Teacher of ESS and Geography
- PhD in Geography, Rutgers, The State University of New Jersey
I describe myself as a conservationist and social scientist who strives towards a more sustainable and just world for humans and non-humans through research and education. My own work contributes to integrated research in wildlife conservation that considers how human-environment relationships are constantly being co-produced and shaped in unintended ways. Prior to my academic stint, I worked in the development sector in India with a focus on natural resource management and climate change adaptation in rural farming communities.
What is the favourite part of the course you teach?
One of the best things about being a teacher of Geography and Environmental Studies is the ability to evoke in students a deep care for the world that we share. My favourite moments are when we as a learning community can move beyond our own smaller concerns and think of the larger picture. I like to believe that my students go out into the world with new respect for the environment and think of it as an important component of whatever future they choose to take.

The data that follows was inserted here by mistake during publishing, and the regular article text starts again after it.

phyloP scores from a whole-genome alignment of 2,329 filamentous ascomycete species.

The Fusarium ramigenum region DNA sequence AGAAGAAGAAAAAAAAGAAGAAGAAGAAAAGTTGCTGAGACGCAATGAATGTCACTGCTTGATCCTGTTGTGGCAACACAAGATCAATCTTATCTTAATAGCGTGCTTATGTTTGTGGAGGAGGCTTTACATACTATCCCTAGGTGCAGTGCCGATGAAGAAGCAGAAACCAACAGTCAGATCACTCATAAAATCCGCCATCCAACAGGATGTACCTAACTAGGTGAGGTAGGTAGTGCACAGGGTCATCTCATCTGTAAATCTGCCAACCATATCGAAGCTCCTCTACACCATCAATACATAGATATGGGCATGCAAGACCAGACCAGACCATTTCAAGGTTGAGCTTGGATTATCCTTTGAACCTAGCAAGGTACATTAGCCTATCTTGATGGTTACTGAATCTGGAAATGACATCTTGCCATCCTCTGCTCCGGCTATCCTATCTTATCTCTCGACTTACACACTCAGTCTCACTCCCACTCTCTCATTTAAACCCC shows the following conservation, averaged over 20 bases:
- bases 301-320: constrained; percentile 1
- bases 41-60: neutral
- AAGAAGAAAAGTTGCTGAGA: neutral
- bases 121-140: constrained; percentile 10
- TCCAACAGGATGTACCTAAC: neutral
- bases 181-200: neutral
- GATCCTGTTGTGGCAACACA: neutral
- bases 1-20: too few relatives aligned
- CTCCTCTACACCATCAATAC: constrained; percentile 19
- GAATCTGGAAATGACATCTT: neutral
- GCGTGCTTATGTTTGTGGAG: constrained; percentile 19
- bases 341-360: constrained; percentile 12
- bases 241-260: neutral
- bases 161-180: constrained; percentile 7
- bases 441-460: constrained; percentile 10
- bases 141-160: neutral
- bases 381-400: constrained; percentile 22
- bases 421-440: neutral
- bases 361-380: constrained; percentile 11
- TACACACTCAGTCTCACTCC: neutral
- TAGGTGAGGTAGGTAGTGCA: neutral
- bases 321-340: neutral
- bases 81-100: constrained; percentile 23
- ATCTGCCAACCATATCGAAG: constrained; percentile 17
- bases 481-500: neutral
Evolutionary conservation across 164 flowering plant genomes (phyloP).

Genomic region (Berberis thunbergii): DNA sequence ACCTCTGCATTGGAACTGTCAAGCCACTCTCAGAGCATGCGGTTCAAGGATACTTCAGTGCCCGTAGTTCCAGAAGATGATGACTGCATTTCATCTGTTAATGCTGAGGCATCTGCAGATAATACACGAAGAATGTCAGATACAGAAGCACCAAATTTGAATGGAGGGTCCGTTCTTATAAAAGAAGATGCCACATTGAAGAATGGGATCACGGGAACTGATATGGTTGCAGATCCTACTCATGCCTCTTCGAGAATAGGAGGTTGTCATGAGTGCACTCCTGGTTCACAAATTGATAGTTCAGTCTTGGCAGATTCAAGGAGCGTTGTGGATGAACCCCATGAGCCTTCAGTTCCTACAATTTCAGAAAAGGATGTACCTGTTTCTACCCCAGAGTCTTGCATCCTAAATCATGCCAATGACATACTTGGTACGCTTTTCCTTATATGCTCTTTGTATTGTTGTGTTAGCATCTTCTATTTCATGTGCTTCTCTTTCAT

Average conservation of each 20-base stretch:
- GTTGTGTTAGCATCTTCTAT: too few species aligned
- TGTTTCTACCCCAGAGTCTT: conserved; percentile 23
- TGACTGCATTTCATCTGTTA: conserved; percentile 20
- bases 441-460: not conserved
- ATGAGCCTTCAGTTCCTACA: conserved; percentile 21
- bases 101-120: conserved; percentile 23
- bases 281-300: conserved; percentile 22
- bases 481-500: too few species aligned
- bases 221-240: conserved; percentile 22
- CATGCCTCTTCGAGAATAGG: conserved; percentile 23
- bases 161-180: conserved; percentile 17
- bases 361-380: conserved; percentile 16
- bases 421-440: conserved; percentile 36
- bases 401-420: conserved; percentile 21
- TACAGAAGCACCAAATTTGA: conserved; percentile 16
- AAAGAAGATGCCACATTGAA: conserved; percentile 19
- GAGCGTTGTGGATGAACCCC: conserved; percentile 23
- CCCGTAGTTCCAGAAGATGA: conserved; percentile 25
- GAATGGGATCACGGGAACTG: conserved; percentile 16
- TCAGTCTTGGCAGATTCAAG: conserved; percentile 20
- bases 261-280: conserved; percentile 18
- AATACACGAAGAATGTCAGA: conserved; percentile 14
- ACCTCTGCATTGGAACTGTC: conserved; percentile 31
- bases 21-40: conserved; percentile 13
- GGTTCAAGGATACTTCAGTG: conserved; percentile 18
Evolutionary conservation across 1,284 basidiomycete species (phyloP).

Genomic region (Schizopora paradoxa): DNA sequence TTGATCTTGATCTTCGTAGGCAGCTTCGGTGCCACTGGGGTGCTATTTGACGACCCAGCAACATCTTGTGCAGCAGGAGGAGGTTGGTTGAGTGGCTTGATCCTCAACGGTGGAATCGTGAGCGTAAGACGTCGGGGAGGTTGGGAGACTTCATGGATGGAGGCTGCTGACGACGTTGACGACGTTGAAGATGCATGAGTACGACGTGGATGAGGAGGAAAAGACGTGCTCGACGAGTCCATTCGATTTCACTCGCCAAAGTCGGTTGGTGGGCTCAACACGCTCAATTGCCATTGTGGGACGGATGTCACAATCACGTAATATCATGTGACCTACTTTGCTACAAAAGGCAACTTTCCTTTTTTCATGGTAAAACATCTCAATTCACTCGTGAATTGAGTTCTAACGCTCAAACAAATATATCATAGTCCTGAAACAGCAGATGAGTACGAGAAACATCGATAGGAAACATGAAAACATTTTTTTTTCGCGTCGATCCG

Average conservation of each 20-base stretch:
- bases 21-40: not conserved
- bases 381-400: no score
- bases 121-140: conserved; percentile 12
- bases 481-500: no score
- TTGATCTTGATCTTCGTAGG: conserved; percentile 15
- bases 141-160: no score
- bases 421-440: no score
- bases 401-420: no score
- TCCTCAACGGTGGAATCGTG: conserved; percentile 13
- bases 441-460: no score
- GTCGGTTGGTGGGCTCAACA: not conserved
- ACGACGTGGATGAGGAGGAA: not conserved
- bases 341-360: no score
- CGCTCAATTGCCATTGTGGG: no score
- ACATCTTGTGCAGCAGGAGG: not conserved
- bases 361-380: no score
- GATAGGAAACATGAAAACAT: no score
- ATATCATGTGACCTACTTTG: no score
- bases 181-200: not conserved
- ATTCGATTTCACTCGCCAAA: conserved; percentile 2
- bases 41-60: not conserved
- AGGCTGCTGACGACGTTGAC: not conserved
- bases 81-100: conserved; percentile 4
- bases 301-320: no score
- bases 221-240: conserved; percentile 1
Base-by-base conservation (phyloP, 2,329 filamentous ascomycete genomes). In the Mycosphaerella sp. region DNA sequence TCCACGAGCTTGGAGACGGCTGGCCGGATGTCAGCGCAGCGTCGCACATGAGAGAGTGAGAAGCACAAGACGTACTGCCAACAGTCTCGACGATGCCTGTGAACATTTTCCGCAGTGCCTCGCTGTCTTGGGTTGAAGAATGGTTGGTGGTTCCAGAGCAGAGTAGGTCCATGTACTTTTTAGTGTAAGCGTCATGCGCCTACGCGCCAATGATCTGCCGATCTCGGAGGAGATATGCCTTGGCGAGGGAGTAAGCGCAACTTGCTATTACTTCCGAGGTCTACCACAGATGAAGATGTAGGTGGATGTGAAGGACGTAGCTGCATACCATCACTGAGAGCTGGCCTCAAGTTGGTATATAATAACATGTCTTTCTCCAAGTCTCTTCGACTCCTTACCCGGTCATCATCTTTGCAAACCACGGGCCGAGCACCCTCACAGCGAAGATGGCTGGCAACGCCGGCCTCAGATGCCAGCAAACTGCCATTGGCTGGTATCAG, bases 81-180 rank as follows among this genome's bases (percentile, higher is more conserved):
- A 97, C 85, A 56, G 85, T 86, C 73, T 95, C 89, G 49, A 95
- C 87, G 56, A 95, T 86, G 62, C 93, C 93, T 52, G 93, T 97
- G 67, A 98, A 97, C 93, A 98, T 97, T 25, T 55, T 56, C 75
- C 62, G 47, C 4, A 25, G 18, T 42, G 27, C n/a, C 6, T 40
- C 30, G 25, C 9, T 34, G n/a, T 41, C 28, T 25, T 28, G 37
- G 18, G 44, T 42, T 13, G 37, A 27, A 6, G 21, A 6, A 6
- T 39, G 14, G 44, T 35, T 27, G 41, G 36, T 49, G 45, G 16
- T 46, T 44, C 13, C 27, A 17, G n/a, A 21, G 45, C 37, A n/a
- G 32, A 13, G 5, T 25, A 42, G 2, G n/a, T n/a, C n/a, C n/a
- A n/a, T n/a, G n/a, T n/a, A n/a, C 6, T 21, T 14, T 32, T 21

Which teaching method do you prefer and why?
I am a hands-on teacher who tries to balance real world experience that each student brings to the classroom, with the wealth of knowledge that thinkers, scholars, activists and communities have generated on the natural and social world we live in.
What inspires you?
What are the three things you can't imagine your life without?
Coffee, Coffee, Coffee.